Mumbai-based dancers floor Miami with salsa moves
Elvis Mascarenhas and Namrata Wittke make the country proud as they bag gold and second runner-up prize in respective categories
Elvis Hillary Mascarenhas and Namrata Wittke who represented India at the World Salsa Summit last month. Pic/ Syed Sameer Abedi
A Dancing duo from the city is giving Mumbaikars reason to groove like the Latinos, after striking gold during their maiden attempt at the World Salsa Summit – one of the biggest championships in the world – held in Miami last month. Elvis Hillary Mascarenhas, 27, and Namrata Wittke, 31, who represented India at the global dance competition, which saw participants from nearly 45 countries, managed to bag top prizes in their respective categories.
While Mascarenhas won gold in the solo-men's category called Rising Star, Wittke was declared second runners-up in the freestyle category.
The two are also long-time dance partners, and have been running a company called Rare Grooves Dance Company for the last three years, where they teach and train in various dance forms.
Mascarenhas, who has been professionally dancing for eight years now, said that he had been closely following the dance competition all these years. "We used to watch a lot of videos from the championship after they were uploaded on YouTube," he said, while talking about how they rehearsed for the competition, held between January 3 and 6. "Since 2014, we have also been training with a dance company in New York for three months each year. The instructors there really liked my routine during practice and told me straight up that I was going to win. This encouraged us," said Mascarenhas.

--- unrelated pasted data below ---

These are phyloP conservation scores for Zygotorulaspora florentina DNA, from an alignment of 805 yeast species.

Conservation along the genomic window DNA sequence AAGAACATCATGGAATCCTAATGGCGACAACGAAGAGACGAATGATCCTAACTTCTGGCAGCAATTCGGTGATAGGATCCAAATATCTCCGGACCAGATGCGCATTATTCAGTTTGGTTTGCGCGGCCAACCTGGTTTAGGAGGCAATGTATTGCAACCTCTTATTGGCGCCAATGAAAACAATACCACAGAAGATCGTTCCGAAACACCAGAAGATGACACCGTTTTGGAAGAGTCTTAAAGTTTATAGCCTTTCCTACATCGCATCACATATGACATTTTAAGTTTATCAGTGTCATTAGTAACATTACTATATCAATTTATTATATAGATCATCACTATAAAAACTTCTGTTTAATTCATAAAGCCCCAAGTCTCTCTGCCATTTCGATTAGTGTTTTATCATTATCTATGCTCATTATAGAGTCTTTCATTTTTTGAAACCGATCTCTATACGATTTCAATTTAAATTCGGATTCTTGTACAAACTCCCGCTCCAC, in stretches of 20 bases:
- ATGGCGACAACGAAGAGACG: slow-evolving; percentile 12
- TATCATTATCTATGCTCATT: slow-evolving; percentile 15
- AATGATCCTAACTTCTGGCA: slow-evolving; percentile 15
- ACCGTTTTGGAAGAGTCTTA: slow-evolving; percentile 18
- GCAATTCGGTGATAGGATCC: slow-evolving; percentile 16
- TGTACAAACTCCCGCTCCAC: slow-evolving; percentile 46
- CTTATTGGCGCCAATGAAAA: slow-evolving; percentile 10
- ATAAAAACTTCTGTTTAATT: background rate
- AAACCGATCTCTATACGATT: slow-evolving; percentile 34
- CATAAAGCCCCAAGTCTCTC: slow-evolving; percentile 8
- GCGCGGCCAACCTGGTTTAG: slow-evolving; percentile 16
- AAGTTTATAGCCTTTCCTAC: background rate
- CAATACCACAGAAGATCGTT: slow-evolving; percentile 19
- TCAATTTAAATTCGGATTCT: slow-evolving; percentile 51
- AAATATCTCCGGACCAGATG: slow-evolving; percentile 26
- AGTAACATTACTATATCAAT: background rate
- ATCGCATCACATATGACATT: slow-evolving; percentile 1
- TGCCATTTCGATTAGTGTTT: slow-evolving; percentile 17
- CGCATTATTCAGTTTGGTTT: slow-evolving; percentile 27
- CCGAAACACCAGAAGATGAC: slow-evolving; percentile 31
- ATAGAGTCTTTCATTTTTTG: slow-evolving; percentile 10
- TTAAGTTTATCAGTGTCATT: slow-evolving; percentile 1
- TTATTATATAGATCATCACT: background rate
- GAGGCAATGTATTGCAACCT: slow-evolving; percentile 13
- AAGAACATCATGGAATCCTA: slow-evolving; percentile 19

Elvis Hillary Mascarenhas
Mascarenhas recalls having the attention of the judges from the word go. The panel, comprised 12 judges, including Eddie Torres, who is known as the Mambo King, and Ahtoy WonPat-Borja, all renowned dancers in their own fields. "I had to prepare my own choreography in front of the judges," said Mascarenhas of the category in which he participated, where he was contesting with 30 others.
Wittke's freestyle category was also an interesting one. "You didn't know which song they were going to play for you to dance to," she said. "It could have been salsa or cha cha cha. They [judges] wanted to see how you play with the musicality and gave scores based on your technique and presentation," she added. "We never really thought that either of us could go ahead and win," said Mascarenhas.
'Will go back again'
The duo returned to Mumbai last week, along with their winning trophies and medals. "I didn't know how overwhelming an experience this would be," said Wittke. "Now, we want to go back and take part in other categories too. We have to work extra hard as this dance style is not originally ours. The Latin Americans created this style, and for another person from another country to go and beat them at their own dance is what makes it both, challenging and fun."
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